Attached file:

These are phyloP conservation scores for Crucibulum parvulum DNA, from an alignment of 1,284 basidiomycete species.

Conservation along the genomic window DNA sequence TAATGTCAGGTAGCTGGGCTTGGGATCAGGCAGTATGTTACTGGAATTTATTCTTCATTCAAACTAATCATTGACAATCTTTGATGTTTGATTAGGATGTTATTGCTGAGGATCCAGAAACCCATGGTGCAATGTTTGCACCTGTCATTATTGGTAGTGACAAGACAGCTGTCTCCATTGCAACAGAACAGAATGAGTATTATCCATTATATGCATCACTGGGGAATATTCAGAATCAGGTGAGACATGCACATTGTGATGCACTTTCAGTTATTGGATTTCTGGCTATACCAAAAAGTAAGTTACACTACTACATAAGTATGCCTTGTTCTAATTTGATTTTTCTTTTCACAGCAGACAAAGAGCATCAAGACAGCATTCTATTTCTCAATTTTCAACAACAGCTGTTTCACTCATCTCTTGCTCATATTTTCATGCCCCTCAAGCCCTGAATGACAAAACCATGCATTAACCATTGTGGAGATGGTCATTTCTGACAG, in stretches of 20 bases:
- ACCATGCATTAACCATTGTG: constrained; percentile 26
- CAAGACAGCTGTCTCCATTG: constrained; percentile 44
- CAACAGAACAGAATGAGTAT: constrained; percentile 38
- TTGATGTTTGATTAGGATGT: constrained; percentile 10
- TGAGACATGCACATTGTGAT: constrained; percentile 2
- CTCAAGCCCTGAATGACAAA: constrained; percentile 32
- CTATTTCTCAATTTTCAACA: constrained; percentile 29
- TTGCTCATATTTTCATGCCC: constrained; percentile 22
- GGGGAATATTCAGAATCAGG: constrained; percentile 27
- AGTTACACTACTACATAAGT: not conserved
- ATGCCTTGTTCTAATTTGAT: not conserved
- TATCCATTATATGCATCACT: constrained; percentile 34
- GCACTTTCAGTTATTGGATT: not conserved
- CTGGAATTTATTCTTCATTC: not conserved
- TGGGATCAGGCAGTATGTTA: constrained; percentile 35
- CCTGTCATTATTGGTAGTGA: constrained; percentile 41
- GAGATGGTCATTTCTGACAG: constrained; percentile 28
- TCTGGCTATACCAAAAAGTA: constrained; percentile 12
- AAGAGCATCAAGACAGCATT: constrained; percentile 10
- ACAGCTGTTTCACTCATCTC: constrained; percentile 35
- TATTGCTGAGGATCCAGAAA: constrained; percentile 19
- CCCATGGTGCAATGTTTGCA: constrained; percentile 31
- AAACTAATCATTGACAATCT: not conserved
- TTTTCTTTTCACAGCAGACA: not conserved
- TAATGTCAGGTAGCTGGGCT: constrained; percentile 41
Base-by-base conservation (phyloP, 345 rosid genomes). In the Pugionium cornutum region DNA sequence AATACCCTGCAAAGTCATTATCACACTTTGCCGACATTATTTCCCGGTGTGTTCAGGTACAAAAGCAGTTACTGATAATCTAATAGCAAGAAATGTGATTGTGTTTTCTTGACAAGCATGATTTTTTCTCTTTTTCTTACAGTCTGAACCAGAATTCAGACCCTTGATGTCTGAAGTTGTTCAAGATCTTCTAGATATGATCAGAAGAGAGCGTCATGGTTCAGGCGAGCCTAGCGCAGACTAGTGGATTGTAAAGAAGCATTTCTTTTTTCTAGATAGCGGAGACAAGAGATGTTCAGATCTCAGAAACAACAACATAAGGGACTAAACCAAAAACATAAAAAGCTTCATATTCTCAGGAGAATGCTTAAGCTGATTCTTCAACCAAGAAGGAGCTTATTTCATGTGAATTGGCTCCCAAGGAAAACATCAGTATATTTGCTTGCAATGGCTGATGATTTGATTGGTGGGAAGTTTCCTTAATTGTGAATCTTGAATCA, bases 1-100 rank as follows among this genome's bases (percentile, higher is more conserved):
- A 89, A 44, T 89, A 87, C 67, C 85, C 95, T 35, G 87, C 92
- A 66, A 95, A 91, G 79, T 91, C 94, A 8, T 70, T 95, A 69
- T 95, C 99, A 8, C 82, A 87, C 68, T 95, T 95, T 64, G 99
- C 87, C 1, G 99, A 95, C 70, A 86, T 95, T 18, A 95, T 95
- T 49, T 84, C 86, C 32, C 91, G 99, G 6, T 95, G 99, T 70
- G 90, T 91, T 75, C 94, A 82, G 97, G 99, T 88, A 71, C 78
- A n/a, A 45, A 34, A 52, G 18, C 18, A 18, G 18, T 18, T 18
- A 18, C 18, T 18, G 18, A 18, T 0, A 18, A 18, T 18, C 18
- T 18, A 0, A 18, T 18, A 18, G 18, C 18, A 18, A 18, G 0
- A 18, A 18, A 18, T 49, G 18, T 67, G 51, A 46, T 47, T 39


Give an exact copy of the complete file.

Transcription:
These are phyloP conservation scores for Crucibulum parvulum DNA, from an alignment of 1,284 basidiomycete species.

Conservation along the genomic window DNA sequence TAATGTCAGGTAGCTGGGCTTGGGATCAGGCAGTATGTTACTGGAATTTATTCTTCATTCAAACTAATCATTGACAATCTTTGATGTTTGATTAGGATGTTATTGCTGAGGATCCAGAAACCCATGGTGCAATGTTTGCACCTGTCATTATTGGTAGTGACAAGACAGCTGTCTCCATTGCAACAGAACAGAATGAGTATTATCCATTATATGCATCACTGGGGAATATTCAGAATCAGGTGAGACATGCACATTGTGATGCACTTTCAGTTATTGGATTTCTGGCTATACCAAAAAGTAAGTTACACTACTACATAAGTATGCCTTGTTCTAATTTGATTTTTCTTTTCACAGCAGACAAAGAGCATCAAGACAGCATTCTATTTCTCAATTTTCAACAACAGCTGTTTCACTCATCTCTTGCTCATATTTTCATGCCCCTCAAGCCCTGAATGACAAAACCATGCATTAACCATTGTGGAGATGGTCATTTCTGACAG, in stretches of 20 bases:
- ACCATGCATTAACCATTGTG: constrained; percentile 26
- CAAGACAGCTGTCTCCATTG: constrained; percentile 44
- CAACAGAACAGAATGAGTAT: constrained; percentile 38
- TTGATGTTTGATTAGGATGT: constrained; percentile 10
- TGAGACATGCACATTGTGAT: constrained; percentile 2
- CTCAAGCCCTGAATGACAAA: constrained; percentile 32
- CTATTTCTCAATTTTCAACA: constrained; percentile 29
- TTGCTCATATTTTCATGCCC: constrained; percentile 22
- GGGGAATATTCAGAATCAGG: constrained; percentile 27
- AGTTACACTACTACATAAGT: not conserved
- ATGCCTTGTTCTAATTTGAT: not conserved
- TATCCATTATATGCATCACT: constrained; percentile 34
- GCACTTTCAGTTATTGGATT: not conserved
- CTGGAATTTATTCTTCATTC: not conserved
- TGGGATCAGGCAGTATGTTA: constrained; percentile 35
- CCTGTCATTATTGGTAGTGA: constrained; percentile 41
- GAGATGGTCATTTCTGACAG: constrained; percentile 28
- TCTGGCTATACCAAAAAGTA: constrained; percentile 12
- AAGAGCATCAAGACAGCATT: constrained; percentile 10
- ACAGCTGTTTCACTCATCTC: constrained; percentile 35
- TATTGCTGAGGATCCAGAAA: constrained; percentile 19
- CCCATGGTGCAATGTTTGCA: constrained; percentile 31
- AAACTAATCATTGACAATCT: not conserved
- TTTTCTTTTCACAGCAGACA: not conserved
- TAATGTCAGGTAGCTGGGCT: constrained; percentile 41
Base-by-base conservation (phyloP, 345 rosid genomes). In the Pugionium cornutum region DNA sequence AATACCCTGCAAAGTCATTATCACACTTTGCCGACATTATTTCCCGGTGTGTTCAGGTACAAAAGCAGTTACTGATAATCTAATAGCAAGAAATGTGATTGTGTTTTCTTGACAAGCATGATTTTTTCTCTTTTTCTTACAGTCTGAACCAGAATTCAGACCCTTGATGTCTGAAGTTGTTCAAGATCTTCTAGATATGATCAGAAGAGAGCGTCATGGTTCAGGCGAGCCTAGCGCAGACTAGTGGATTGTAAAGAAGCATTTCTTTTTTCTAGATAGCGGAGACAAGAGATGTTCAGATCTCAGAAACAACAACATAAGGGACTAAACCAAAAACATAAAAAGCTTCATATTCTCAGGAGAATGCTTAAGCTGATTCTTCAACCAAGAAGGAGCTTATTTCATGTGAATTGGCTCCCAAGGAAAACATCAGTATATTTGCTTGCAATGGCTGATGATTTGATTGGTGGGAAGTTTCCTTAATTGTGAATCTTGAATCA, bases 1-100 rank as follows among this genome's bases (percentile, higher is more conserved):
- A 89, A 44, T 89, A 87, C 67, C 85, C 95, T 35, G 87, C 92
- A 66, A 95, A 91, G 79, T 91, C 94, A 8, T 70, T 95, A 69
- T 95, C 99, A 8, C 82, A 87, C 68, T 95, T 95, T 64, G 99
- C 87, C 1, G 99, A 95, C 70, A 86, T 95, T 18, A 95, T 95
- T 49, T 84, C 86, C 32, C 91, G 99, G 6, T 95, G 99, T 70
- G 90, T 91, T 75, C 94, A 82, G 97, G 99, T 88, A 71, C 78
- A n/a, A 45, A 34, A 52, G 18, C 18, A 18, G 18, T 18, T 18
- A 18, C 18, T 18, G 18, A 18, T 0, A 18, A 18, T 18, C 18
- T 18, A 0, A 18, T 18, A 18, G 18, C 18, A 18, A 18, G 0
- A 18, A 18, A 18, T 49, G 18, T 67, G 51, A 46, T 47, T 39